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Five must-haves of a conversion worthy ecommerce website

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30-second summary:

  • Getting traffic to a website can be difficult, so you need to make sure that visitors are as likely to convert as possible once there
  • Quality site search implementation can increase conversion rates by 5-6x, and including elements like CTAs or a system that accounts for spelling mistakes can have a considerable impact
  • When working with an online store, think about category pages like aisles and sub-categories like shelves within those aisles
  • Breadcrumbs can not only help enhance the user experience but also improve rankings as they help search engines understand how your site structure and relevance

By many estimates, there are over twelve million ecommerce websites on the internet. That’s a lot of online stores, covering a lot of different niches. Getting traffic to these sites is one of the main struggles for businesses, so it’s important that once someone does land on the website, they have the best chance of converting as possible.

At the end of the day, it doesn’t matter how good the rest of your site is, if the commercial pages are poor then you may be throwing leads away.

By ‘commercial pages’, we mean anything that leads to the generation of revenue, like the product, category, and service pages – even the checkout. What may seem like a minor change can have a huge impact on revenue for these pages.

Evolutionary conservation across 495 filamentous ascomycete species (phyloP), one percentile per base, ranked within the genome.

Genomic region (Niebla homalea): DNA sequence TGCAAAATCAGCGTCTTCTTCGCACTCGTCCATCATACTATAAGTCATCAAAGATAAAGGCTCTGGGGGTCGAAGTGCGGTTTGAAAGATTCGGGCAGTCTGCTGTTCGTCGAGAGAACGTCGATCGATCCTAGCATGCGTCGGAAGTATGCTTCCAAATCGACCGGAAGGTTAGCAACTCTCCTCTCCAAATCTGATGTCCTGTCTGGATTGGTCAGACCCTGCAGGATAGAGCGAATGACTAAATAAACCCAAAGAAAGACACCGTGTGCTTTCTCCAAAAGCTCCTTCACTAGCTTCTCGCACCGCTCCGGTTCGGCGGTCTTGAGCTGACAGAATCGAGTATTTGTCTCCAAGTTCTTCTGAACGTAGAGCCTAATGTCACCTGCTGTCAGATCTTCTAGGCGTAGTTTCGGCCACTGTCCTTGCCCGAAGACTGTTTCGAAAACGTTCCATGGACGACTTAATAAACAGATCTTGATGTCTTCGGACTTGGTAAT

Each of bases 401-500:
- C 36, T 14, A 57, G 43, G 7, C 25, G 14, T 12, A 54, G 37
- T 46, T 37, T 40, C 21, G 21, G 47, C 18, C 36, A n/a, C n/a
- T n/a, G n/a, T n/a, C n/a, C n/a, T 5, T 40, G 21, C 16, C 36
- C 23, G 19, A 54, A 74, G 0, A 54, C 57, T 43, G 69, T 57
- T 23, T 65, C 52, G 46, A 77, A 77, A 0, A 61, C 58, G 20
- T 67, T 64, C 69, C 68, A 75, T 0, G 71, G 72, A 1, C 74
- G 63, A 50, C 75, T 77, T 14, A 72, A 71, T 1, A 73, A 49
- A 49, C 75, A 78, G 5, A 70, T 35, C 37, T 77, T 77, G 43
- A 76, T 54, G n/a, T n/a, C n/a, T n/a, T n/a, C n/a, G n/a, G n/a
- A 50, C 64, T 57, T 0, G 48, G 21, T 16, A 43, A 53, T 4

For example, would you have guessed that simply adding a video to a product page would make users 144 percent more likely to add a product to their cart?

In this article, I take a look at five ways ecommerce websites can take their traffic – but most importantly, conversions – to the next level. We’ll start with the largest, and most underappreciated one, first.

1. Prioritise your site search

According to Econsultancy, up to 30 percent of ecommerce visitors use the internal site search available to them. This level of engagement means there is a higher level of purchasing intent, which needs to be capitalised on. Why?

Due to the increased level of purchasing intent from these searchers, they’re known to be 5–6x more likely to convert than the average visitor that doesn’t use the site search.